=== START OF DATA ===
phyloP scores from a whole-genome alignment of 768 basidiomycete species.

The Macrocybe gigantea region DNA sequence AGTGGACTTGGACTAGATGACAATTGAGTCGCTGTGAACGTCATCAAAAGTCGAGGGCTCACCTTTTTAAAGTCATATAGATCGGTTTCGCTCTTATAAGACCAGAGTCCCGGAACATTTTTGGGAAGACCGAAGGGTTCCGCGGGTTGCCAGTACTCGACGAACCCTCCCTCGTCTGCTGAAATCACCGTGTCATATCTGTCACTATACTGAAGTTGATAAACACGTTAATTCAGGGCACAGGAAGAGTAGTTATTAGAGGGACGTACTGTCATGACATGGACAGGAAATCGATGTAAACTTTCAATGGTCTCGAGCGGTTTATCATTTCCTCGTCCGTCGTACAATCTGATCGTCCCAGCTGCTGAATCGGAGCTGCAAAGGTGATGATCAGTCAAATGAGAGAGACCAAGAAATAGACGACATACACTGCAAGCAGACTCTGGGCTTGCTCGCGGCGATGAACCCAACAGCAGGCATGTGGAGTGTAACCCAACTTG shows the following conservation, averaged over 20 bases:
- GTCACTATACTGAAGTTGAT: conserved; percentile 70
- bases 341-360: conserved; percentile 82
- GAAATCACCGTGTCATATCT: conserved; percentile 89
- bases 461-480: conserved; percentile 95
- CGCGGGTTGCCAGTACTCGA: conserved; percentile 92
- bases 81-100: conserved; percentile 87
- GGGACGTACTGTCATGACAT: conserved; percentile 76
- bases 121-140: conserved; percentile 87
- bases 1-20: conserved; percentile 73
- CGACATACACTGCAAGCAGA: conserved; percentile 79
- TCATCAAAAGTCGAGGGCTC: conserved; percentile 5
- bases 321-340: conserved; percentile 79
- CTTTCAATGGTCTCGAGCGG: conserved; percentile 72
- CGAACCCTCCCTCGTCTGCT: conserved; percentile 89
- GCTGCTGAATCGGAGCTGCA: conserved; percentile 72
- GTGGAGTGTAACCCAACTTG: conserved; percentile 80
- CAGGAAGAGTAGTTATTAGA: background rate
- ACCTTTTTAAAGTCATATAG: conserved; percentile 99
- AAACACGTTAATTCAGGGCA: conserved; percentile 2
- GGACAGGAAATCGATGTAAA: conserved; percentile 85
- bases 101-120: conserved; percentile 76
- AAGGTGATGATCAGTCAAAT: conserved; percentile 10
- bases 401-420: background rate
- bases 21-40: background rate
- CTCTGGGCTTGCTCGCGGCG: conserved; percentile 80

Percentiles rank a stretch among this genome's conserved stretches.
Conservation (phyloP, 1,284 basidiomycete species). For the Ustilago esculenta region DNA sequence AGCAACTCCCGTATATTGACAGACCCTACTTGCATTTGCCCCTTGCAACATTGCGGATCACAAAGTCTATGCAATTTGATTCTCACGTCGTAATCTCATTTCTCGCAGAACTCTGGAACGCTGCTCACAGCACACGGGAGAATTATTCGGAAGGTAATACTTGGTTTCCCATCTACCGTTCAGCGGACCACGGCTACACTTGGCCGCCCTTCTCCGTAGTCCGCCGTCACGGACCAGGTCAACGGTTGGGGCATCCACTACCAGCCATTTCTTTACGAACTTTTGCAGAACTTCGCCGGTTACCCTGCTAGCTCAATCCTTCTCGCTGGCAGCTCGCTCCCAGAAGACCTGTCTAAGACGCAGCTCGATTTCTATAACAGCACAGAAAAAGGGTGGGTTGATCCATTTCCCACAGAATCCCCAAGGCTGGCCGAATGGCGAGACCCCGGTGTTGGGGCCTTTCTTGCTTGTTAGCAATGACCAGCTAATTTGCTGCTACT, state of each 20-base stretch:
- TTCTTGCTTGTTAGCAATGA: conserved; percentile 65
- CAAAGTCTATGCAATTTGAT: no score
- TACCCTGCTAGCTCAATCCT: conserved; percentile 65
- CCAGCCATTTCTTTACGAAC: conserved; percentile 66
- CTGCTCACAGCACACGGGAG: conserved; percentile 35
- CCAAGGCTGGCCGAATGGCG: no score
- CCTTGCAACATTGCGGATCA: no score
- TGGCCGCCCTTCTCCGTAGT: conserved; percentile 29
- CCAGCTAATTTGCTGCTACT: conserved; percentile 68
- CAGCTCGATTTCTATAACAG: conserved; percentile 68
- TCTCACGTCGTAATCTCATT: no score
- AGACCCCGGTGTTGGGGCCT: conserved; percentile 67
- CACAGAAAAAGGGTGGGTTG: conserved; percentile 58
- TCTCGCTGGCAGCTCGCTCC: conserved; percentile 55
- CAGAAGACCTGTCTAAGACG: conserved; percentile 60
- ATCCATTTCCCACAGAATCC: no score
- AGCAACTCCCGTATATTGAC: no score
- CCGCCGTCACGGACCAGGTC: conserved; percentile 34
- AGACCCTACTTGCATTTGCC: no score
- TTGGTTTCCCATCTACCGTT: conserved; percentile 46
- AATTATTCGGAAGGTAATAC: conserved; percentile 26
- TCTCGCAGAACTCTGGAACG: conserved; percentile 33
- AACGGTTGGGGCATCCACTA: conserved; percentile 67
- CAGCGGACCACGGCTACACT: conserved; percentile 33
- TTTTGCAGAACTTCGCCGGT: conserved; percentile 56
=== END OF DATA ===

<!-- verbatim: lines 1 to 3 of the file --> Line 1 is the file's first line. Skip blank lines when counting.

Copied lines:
phyloP scores from a whole-genome alignment of 768 basidiomycete species.

The Macrocybe gigantea region DNA sequence AGTGGACTTGGACTAGATGACAATTGAGTCGCTGTGAACGTCATCAAAAGTCGAGGGCTCACCTTTTTAAAGTCATATAGATCGGTTTCGCTCTTATAAGACCAGAGTCCCGGAACATTTTTGGGAAGACCGAAGGGTTCCGCGGGTTGCCAGTACTCGACGAACCCTCCCTCGTCTGCTGAAATCACCGTGTCATATCTGTCACTATACTGAAGTTGATAAACACGTTAATTCAGGGCACAGGAAGAGTAGTTATTAGAGGGACGTACTGTCATGACATGGACAGGAAATCGATGTAAACTTTCAATGGTCTCGAGCGGTTTATCATTTCCTCGTCCGTCGTACAATCTGATCGTCCCAGCTGCTGAATCGGAGCTGCAAAGGTGATGATCAGTCAAATGAGAGAGACCAAGAAATAGACGACATACACTGCAAGCAGACTCTGGGCTTGCTCGCGGCGATGAACCCAACAGCAGGCATGTGGAGTGTAACCCAACTTG shows the following conservation, averaged over 20 bases:
- GTCACTATACTGAAGTTGAT: conserved; percentile 70